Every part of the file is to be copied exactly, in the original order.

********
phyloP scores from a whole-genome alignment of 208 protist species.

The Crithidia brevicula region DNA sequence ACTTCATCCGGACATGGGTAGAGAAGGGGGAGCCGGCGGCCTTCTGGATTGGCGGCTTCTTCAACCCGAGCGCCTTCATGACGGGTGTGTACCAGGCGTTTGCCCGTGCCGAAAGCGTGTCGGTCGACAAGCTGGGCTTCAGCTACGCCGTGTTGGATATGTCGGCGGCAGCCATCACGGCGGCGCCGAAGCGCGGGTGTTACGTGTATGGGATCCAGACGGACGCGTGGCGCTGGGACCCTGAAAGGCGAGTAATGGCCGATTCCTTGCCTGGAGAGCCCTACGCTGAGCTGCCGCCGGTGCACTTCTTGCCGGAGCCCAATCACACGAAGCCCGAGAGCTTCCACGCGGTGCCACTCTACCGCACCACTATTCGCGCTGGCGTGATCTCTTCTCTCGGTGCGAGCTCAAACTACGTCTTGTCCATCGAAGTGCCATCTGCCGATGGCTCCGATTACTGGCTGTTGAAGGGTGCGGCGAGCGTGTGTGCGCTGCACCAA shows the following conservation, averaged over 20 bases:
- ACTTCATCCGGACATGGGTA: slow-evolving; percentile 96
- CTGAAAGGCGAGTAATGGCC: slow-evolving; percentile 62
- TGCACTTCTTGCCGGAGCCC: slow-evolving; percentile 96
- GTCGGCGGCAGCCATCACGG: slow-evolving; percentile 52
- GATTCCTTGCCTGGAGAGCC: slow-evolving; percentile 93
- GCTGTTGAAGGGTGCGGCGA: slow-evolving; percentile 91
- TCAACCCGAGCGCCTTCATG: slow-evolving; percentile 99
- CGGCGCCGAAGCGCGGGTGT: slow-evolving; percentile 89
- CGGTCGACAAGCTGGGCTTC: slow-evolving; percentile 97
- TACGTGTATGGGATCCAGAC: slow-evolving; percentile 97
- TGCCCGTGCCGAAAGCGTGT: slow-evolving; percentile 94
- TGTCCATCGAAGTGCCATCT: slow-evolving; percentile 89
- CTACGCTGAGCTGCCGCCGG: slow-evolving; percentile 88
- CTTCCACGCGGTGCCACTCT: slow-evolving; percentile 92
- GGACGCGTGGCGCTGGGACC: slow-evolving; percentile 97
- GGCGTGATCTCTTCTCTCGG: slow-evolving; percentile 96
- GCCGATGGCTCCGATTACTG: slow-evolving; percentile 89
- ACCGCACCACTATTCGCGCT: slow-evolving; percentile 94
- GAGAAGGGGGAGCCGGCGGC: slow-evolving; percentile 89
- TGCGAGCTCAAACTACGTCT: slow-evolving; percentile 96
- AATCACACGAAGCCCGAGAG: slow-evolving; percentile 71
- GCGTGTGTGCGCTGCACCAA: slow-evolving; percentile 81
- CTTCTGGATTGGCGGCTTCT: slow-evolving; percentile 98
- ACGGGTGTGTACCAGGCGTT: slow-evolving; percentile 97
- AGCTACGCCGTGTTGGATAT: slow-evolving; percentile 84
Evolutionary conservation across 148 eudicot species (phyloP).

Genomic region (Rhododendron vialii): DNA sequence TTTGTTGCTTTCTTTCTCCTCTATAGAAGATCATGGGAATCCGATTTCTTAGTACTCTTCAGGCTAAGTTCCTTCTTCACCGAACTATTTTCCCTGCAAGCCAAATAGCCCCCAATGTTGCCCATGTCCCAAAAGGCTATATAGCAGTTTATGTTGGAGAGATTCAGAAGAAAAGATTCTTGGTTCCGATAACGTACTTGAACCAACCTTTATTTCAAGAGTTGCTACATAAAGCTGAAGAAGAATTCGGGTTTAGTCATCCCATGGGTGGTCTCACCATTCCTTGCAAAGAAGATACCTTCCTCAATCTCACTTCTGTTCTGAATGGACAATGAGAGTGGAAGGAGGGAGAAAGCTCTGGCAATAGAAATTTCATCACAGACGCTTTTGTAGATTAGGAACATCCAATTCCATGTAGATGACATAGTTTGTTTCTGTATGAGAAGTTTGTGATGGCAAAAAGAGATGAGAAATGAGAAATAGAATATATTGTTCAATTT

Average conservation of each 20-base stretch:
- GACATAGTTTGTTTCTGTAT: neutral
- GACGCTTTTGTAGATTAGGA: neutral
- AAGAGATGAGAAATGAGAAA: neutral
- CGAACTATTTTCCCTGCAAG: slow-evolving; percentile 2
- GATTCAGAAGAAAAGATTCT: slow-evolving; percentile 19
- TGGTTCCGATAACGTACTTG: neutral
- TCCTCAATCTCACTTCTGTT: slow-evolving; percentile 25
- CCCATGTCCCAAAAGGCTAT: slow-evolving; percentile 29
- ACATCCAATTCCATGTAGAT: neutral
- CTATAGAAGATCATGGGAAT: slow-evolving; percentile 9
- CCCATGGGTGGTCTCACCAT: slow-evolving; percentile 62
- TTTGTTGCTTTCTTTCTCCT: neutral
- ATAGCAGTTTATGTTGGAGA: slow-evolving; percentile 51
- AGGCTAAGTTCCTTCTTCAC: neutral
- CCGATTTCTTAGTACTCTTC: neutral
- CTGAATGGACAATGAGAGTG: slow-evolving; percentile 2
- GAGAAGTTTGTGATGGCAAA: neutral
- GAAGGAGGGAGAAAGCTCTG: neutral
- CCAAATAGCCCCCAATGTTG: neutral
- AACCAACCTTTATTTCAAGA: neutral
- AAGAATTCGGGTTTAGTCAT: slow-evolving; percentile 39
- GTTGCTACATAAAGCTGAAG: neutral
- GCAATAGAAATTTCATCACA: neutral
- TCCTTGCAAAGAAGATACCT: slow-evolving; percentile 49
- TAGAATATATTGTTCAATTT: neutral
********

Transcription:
phyloP scores from a whole-genome alignment of 208 protist species.

The Crithidia brevicula region DNA sequence ACTTCATCCGGACATGGGTAGAGAAGGGGGAGCCGGCGGCCTTCTGGATTGGCGGCTTCTTCAACCCGAGCGCCTTCATGACGGGTGTGTACCAGGCGTTTGCCCGTGCCGAAAGCGTGTCGGTCGACAAGCTGGGCTTCAGCTACGCCGTGTTGGATATGTCGGCGGCAGCCATCACGGCGGCGCCGAAGCGCGGGTGTTACGTGTATGGGATCCAGACGGACGCGTGGCGCTGGGACCCTGAAAGGCGAGTAATGGCCGATTCCTTGCCTGGAGAGCCCTACGCTGAGCTGCCGCCGGTGCACTTCTTGCCGGAGCCCAATCACACGAAGCCCGAGAGCTTCCACGCGGTGCCACTCTACCGCACCACTATTCGCGCTGGCGTGATCTCTTCTCTCGGTGCGAGCTCAAACTACGTCTTGTCCATCGAAGTGCCATCTGCCGATGGCTCCGATTACTGGCTGTTGAAGGGTGCGGCGAGCGTGTGTGCGCTGCACCAA shows the following conservation, averaged over 20 bases:
- ACTTCATCCGGACATGGGTA: slow-evolving; percentile 96
- CTGAAAGGCGAGTAATGGCC: slow-evolving; percentile 62
- TGCACTTCTTGCCGGAGCCC: slow-evolving; percentile 96
- GTCGGCGGCAGCCATCACGG: slow-evolving; percentile 52
- GATTCCTTGCCTGGAGAGCC: slow-evolving; percentile 93
- GCTGTTGAAGGGTGCGGCGA: slow-evolving; percentile 91
- TCAACCCGAGCGCCTTCATG: slow-evolving; percentile 99
- CGGCGCCGAAGCGCGGGTGT: slow-evolving; percentile 89
- CGGTCGACAAGCTGGGCTTC: slow-evolving; percentile 97
- TACGTGTATGGGATCCAGAC: slow-evolving; percentile 97
- TGCCCGTGCCGAAAGCGTGT: slow-evolving; percentile 94
- TGTCCATCGAAGTGCCATCT: slow-evolving; percentile 89
- CTACGCTGAGCTGCCGCCGG: slow-evolving; percentile 88
- CTTCCACGCGGTGCCACTCT: slow-evolving; percentile 92
- GGACGCGTGGCGCTGGGACC: slow-evolving; percentile 97
- GGCGTGATCTCTTCTCTCGG: slow-evolving; percentile 96
- GCCGATGGCTCCGATTACTG: slow-evolving; percentile 89
- ACCGCACCACTATTCGCGCT: slow-evolving; percentile 94
- GAGAAGGGGGAGCCGGCGGC: slow-evolving; percentile 89
- TGCGAGCTCAAACTACGTCT: slow-evolving; percentile 96
- AATCACACGAAGCCCGAGAG: slow-evolving; percentile 71
- GCGTGTGTGCGCTGCACCAA: slow-evolving; percentile 81
- CTTCTGGATTGGCGGCTTCT: slow-evolving; percentile 98
- ACGGGTGTGTACCAGGCGTT: slow-evolving; percentile 97
- AGCTACGCCGTGTTGGATAT: slow-evolving; percentile 84
Evolutionary conservation across 148 eudicot species (phyloP).

Genomic region (Rhododendron vialii): DNA sequence TTTGTTGCTTTCTTTCTCCTCTATAGAAGATCATGGGAATCCGATTTCTTAGTACTCTTCAGGCTAAGTTCCTTCTTCACCGAACTATTTTCCCTGCAAGCCAAATAGCCCCCAATGTTGCCCATGTCCCAAAAGGCTATATAGCAGTTTATGTTGGAGAGATTCAGAAGAAAAGATTCTTGGTTCCGATAACGTACTTGAACCAACCTTTATTTCAAGAGTTGCTACATAAAGCTGAAGAAGAATTCGGGTTTAGTCATCCCATGGGTGGTCTCACCATTCCTTGCAAAGAAGATACCTTCCTCAATCTCACTTCTGTTCTGAATGGACAATGAGAGTGGAAGGAGGGAGAAAGCTCTGGCAATAGAAATTTCATCACAGACGCTTTTGTAGATTAGGAACATCCAATTCCATGTAGATGACATAGTTTGTTTCTGTATGAGAAGTTTGTGATGGCAAAAAGAGATGAGAAATGAGAAATAGAATATATTGTTCAATTT

Average conservation of each 20-base stretch:
- GACATAGTTTGTTTCTGTAT: neutral
- GACGCTTTTGTAGATTAGGA: neutral
- AAGAGATGAGAAATGAGAAA: neutral
- CGAACTATTTTCCCTGCAAG: slow-evolving; percentile 2
- GATTCAGAAGAAAAGATTCT: slow-evolving; percentile 19
- TGGTTCCGATAACGTACTTG: neutral
- TCCTCAATCTCACTTCTGTT: slow-evolving; percentile 25
- CCCATGTCCCAAAAGGCTAT: slow-evolving; percentile 29
- ACATCCAATTCCATGTAGAT: neutral
- CTATAGAAGATCATGGGAAT: slow-evolving; percentile 9
- CCCATGGGTGGTCTCACCAT: slow-evolving; percentile 62
- TTTGTTGCTTTCTTTCTCCT: neutral
- ATAGCAGTTTATGTTGGAGA: slow-evolving; percentile 51
- AGGCTAAGTTCCTTCTTCAC: neutral
- CCGATTTCTTAGTACTCTTC: neutral
- CTGAATGGACAATGAGAGTG: slow-evolving; percentile 2
- GAGAAGTTTGTGATGGCAAA: neutral
- GAAGGAGGGAGAAAGCTCTG: neutral
- CCAAATAGCCCCCAATGTTG: neutral
- AACCAACCTTTATTTCAAGA: neutral
- AAGAATTCGGGTTTAGTCAT: slow-evolving; percentile 39
- GTTGCTACATAAAGCTGAAG: neutral
- GCAATAGAAATTTCATCACA: neutral
- TCCTTGCAAAGAAGATACCT: slow-evolving; percentile 49
- TAGAATATATTGTTCAATTT: neutral